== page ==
I have a AMD Firepro v4800 Discrete graphics card and using AMD 2.6 SDK on a linux box running 3.0.0-16-generic linux kernel.
I want to overlap some kernel execution with some data transfer to the GPU.
I see that the SDK samples all use clEnqueueMapBuffer() in the TransferOverlap example.
I tried to do the same with clEnqueueRead/Write with out-of-order queue. But this is not working.
So is it even possible to do this with clEnqueueRead/WriteBuffer() ?
[ I couldnt find anything in the opencl 1.1 spec that
says it should not. I am using CL_FALSE option and synchronized the data movement with events. When I profile and see
the order of command execution I dont see any out-of-orderness even though I see the ENQUEUED event from profiling showing
time before the kernel completion time.]
Create multiple contexts on the same device, those are overlap well (at least on HD 5..,6..,7970).
Some months ago I've tried that EXEC_OUT_OF_ORDER flag, but it did nothing, everything in a single context was sequential.
I tried the solution you suggested but its still not working.
Now I have compute_context and data_context. My clCreateBuffers() are called in data_context
With two contexts, I am seeing a strange problem. If I register for a event call back with clEnqueueRead/Write() (in data context) then the clSetEventCallBack() is no longer getting called back.
The events that I register for callback as part of clEnqueueNDRangeKernel() (compute_context) in the compute_contexts are getting called back.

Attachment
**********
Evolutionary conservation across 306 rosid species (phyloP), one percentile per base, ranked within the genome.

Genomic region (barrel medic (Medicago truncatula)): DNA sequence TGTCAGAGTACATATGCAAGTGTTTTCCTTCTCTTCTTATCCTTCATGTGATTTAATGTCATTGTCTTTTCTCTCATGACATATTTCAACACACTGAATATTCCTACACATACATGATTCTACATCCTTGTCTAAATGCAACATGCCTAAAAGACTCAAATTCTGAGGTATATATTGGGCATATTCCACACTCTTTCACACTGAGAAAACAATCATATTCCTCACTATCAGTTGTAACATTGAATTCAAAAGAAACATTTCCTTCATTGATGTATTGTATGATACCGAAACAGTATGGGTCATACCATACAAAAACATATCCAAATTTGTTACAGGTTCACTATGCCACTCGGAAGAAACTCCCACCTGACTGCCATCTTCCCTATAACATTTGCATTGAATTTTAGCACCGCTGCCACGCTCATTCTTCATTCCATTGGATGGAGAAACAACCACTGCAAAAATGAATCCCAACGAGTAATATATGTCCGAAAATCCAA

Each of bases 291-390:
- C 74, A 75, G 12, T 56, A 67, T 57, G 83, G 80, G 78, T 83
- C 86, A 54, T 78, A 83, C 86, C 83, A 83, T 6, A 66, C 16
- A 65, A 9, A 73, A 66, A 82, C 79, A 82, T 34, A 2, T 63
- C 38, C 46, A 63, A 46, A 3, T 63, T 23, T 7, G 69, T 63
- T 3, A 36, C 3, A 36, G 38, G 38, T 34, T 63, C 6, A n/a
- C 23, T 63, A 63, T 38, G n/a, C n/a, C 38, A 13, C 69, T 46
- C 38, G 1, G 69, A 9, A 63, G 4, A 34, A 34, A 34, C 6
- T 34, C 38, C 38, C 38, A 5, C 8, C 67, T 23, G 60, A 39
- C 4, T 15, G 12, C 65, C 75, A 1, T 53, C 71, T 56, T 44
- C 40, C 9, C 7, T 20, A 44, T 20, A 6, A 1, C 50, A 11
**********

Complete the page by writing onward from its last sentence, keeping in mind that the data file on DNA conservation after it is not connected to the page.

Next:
Any idea why the event callback is not getting called back from data context?
I guess you try to share data between kernels and OpenCL synchronizes.
My suggestion worked in the following scenario:
There was a kernel which ran for 0.5 seconds, and it has a small amount of upload at the start and download at the beginning (few megabytes only).
So I made 2 kernels on 2 contexts and the data also was allocated no the 2 contexts (no interference). (it needs twice the paralellism unfortunately)
I had a 20millisec timer function that was polled the two kernels and controlled them: When one of the kernels was about to finish it launched the other one (on the other context).
This way with 2 totally independent contexts I've got +2-3% speedup, and got 99% ALU utilization.
If your kernel using RAM more frequently, then it's a lot harder situation